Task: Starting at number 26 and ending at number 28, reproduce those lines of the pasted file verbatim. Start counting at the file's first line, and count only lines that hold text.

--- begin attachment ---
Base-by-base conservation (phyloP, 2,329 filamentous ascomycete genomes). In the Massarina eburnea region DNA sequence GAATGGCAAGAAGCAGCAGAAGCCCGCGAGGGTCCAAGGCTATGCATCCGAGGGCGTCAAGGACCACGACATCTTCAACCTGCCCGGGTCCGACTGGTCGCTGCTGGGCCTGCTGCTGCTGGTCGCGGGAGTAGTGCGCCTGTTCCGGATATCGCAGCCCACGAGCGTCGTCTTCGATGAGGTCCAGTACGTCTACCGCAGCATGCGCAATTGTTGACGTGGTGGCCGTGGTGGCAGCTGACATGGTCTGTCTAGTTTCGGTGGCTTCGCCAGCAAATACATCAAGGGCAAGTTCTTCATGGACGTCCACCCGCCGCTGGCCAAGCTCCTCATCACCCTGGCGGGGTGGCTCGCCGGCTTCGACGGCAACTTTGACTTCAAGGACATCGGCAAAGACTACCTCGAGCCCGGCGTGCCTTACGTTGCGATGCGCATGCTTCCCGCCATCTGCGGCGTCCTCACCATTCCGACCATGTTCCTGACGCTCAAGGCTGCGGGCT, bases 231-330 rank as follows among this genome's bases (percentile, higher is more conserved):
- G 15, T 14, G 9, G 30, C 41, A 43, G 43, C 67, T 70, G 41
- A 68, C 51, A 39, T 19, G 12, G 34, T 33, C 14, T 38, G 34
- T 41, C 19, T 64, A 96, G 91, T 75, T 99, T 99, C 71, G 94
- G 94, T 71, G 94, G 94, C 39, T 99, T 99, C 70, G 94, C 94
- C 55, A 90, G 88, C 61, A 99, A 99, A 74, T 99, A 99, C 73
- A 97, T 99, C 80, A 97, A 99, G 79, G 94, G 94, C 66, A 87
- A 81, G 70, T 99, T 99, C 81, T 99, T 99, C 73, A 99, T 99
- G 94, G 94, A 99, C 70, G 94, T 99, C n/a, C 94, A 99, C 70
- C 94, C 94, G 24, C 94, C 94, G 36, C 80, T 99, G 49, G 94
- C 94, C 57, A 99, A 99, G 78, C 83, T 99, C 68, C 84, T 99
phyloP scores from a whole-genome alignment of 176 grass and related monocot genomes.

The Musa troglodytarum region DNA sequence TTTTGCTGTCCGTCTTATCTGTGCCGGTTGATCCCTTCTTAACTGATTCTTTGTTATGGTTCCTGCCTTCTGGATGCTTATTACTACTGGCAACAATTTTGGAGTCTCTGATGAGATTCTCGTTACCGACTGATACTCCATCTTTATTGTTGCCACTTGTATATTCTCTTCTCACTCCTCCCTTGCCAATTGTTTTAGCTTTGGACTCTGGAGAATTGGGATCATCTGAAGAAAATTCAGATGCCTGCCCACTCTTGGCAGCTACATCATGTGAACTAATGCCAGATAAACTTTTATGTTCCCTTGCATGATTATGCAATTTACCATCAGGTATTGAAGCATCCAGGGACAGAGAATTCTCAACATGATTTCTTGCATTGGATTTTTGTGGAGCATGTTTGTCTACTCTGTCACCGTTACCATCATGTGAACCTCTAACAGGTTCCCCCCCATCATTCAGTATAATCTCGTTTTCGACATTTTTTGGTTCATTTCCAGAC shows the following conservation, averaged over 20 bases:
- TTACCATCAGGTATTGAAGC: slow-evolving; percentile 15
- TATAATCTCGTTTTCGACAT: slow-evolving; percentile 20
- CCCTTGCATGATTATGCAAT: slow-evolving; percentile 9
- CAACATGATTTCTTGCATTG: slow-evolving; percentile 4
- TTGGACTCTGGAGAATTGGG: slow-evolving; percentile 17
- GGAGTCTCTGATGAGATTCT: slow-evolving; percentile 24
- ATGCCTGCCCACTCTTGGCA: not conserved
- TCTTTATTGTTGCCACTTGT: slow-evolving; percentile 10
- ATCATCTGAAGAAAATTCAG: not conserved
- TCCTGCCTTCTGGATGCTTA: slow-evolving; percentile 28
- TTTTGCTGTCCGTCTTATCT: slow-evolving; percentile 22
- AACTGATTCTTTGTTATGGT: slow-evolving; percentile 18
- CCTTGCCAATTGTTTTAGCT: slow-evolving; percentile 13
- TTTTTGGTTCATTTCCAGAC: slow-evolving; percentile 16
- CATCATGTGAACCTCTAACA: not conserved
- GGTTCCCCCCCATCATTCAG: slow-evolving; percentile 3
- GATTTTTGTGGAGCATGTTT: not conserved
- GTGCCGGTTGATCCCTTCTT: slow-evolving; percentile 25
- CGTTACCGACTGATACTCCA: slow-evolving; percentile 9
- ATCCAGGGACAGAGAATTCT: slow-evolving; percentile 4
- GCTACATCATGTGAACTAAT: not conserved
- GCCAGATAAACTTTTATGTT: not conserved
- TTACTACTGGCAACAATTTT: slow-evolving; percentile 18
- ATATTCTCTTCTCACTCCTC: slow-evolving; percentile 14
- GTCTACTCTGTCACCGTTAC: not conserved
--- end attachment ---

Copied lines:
- CCTTGCCAATTGTTTTAGCT: slow-evolving; percentile 13
- TTTTTGGTTCATTTCCAGAC: slow-evolving; percentile 16
- CATCATGTGAACCTCTAACA: not conserved